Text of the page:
94 Application (1) This Part does not apply to evidence that relates only to the credibility of a witness. (2) This Part does not apply so far as a proceeding relates to bail or sentencing. (3) This Part does not apply to evidence of: (a) the character, reputation or conduct of a person, or (b) a tendency that a person has or had, if that character, reputation, conduct or tendency is a fact in issue.
97 The tendency rule (1) Evidence of the character, reputation or conduct of a person, or a tendency that a person has or had, is not admissible to prove that a person has or had a tendency (whether because of the person's character or otherwise) to act in a particular way, or to have a particular state of mind unless: (a) the party seeking to adduce the evidence gave reasonable notice in writing to each other party of the party's intention to adduce the evidence, and (b) the court thinks that the evidence will, either by itself or having regard to other evidence adduced or to be adduced by the party seeking to adduce the evidence, have significant probative value.
“significant probative value” More than mere relevance but something less than a ‘substantial’ degree of relevance (R v Lockyer) Important (R v Lock) Of consequence (R v Lock)
What factors will determine SPV? Number of occasions of conduct Time gap(s) btwn them Degree of similarity of conduct Degree of similarity of circumstances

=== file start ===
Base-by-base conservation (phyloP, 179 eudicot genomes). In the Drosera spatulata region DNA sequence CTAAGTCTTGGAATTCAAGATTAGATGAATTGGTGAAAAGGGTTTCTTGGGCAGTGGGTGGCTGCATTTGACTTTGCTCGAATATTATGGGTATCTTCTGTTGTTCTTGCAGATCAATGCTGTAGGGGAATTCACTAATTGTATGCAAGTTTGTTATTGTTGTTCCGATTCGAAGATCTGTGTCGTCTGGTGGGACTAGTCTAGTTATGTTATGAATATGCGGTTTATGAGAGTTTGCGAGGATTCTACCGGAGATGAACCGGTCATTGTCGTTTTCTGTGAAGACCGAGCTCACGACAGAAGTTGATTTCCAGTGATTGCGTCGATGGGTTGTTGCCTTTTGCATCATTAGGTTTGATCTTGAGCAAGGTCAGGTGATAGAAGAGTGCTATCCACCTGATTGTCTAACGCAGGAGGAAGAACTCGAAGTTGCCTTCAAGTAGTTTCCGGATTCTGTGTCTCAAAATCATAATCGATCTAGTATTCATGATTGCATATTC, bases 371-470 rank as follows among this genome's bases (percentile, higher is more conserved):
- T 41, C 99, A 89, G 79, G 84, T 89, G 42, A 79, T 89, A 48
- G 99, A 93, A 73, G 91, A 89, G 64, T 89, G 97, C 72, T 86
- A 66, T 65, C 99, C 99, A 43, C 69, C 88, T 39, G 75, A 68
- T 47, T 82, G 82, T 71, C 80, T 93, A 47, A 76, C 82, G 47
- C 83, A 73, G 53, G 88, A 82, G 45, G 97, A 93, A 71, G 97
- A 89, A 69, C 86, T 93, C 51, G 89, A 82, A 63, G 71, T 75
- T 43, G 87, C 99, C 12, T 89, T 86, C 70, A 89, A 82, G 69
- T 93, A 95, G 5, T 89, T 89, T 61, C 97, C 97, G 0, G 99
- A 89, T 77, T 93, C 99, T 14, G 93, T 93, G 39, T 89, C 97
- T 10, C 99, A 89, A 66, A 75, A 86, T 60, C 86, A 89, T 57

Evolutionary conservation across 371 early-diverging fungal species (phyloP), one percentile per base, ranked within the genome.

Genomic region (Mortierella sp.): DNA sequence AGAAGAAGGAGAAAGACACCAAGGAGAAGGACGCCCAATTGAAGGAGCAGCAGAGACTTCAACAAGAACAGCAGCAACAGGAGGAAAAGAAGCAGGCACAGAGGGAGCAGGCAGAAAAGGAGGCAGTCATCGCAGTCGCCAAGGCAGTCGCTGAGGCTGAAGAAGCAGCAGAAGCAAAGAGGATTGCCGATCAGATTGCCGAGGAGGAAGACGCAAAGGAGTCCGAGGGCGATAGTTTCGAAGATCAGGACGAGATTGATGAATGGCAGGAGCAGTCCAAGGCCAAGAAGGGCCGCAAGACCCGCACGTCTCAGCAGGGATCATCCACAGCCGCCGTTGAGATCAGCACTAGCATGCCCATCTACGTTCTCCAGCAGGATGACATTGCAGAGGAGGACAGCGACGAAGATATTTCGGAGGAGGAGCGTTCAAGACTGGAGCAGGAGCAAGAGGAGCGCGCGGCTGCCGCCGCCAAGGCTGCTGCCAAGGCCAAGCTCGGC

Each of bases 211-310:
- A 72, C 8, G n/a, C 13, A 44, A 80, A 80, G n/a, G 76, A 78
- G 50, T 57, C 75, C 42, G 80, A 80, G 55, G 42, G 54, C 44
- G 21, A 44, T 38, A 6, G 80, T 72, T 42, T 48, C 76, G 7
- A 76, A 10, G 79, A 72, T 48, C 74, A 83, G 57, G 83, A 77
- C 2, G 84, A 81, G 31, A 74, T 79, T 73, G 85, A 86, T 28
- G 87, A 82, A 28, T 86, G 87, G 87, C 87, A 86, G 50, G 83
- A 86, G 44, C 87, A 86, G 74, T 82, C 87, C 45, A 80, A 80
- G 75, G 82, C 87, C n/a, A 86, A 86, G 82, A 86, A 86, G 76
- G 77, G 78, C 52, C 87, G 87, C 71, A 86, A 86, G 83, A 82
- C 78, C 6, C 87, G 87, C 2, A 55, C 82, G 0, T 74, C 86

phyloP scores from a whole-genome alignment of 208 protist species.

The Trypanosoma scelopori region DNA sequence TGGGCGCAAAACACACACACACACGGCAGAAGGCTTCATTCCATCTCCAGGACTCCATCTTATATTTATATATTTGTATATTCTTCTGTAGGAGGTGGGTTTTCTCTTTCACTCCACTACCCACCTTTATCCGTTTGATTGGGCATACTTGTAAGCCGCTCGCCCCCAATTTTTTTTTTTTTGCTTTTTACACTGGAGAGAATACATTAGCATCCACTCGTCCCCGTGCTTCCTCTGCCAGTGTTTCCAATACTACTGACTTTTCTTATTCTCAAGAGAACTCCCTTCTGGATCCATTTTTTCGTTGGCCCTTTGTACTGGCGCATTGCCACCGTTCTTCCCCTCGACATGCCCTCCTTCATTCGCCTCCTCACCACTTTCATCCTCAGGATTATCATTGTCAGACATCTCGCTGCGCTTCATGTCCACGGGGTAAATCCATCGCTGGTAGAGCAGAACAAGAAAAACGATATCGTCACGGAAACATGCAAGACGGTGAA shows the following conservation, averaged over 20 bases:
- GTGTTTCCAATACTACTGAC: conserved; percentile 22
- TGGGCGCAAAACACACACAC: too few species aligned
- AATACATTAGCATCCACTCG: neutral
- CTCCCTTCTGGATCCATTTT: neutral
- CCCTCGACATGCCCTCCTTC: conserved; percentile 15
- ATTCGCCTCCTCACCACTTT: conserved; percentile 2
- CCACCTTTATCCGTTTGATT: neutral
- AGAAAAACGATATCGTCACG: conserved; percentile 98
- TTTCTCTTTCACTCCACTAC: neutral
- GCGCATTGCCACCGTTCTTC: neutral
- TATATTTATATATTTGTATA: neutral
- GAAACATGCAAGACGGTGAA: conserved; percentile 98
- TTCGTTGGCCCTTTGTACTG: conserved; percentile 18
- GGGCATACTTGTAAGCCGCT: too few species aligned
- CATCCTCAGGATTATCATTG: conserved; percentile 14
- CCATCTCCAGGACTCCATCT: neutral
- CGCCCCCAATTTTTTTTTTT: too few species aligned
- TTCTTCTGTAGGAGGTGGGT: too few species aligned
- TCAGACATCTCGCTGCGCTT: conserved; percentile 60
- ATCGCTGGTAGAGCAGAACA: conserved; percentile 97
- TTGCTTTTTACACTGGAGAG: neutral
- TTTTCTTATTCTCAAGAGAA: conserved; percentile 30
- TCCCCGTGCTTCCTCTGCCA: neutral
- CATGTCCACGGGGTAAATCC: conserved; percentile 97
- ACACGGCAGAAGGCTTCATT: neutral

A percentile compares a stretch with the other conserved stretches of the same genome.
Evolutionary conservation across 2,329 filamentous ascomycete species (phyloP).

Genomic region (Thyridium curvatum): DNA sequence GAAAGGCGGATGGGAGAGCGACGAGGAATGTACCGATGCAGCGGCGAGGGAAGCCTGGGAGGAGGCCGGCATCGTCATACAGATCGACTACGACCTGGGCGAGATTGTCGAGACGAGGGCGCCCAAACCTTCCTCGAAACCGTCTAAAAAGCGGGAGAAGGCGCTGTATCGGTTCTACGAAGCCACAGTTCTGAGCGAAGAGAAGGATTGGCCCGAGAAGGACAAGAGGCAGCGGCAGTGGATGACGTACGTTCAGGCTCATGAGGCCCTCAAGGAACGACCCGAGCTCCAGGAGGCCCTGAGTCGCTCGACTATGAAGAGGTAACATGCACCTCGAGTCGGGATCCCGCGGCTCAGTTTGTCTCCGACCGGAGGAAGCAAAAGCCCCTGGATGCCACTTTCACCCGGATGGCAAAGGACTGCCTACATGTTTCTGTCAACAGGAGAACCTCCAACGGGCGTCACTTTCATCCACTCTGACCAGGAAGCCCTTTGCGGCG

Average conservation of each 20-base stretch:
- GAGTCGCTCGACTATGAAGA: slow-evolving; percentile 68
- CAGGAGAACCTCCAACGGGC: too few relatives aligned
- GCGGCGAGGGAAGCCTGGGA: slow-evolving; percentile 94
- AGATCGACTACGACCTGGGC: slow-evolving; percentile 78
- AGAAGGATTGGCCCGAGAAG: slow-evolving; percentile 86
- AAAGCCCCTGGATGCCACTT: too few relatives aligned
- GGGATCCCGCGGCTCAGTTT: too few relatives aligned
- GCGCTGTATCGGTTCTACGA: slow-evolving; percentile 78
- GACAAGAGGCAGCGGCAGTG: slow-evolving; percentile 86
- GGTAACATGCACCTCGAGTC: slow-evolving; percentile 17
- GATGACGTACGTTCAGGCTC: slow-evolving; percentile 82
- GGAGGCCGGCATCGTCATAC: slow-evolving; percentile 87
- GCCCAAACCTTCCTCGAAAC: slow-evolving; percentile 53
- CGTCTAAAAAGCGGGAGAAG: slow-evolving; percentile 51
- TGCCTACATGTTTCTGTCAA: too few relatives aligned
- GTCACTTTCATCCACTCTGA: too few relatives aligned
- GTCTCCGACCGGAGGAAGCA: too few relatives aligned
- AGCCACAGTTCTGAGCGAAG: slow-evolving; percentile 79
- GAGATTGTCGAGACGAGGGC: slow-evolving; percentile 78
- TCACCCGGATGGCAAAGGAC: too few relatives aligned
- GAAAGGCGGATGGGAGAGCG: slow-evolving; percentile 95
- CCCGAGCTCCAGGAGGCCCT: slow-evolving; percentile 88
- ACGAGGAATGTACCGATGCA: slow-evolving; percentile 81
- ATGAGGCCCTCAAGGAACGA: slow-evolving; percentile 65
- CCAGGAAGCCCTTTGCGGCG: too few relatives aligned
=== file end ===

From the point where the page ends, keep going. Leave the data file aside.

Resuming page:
98 The coincidence rule (1) Evidence that 2 or more events occurred is not admissible to prove that a person did a particular act or had a particular state of mind on the basis that, having regard to any similarities in the events or the circumstances in which they occurred, or any similarities in both the events and the circumstances in which they occurred, it is improbable that the events occurred coincidentally unless: (a) the party seeking to adduce the evidence gave reasonable notice in writing to each other party of the party's intention to adduce the evidence, and (b) the court thinks that the evidence will, either by itself or having regard to other evidence adduced or to be adduced by the party seeking to adduce the evidence, have significant probative value.
101 Further restrictions on tendency evidence and coincidence evidence adduced by prosecution (1) This section only applies in a criminal proceeding and so applies in addition to sections 97 and 98. (2) Tendency evidence about a defendant, or coincidence evidence about a defendant, that is adduced by the prosecution cannot be used against the defendant unless the probative value of the evidence substantially outweighs any prejudicial effect it may have on the defendant. (3) This section does not apply to tendency evidence that the prosecution adduces to explain or contradict tendency evidence adduced by the defendant. (4) This section does not apply to coincidence evidence that the prosecution adduces to explain or contradict coincidence evidence adduced by the defendant.
95 Use of evidence for other purposes (1) Evidence that under this Part is not admissible to prove a particular matter must not be used to prove that matter even if it is relevant for another purpose. (2) Evidence that under this Part cannot be used against a party to prove a particular matter must not be used against the party to prove that matter even if it is relevant for another purpose.
Phillips v R (2006) 158 A Crim R 431 Jacara v Perpetual Trustees WA (2000) 106 FCR 51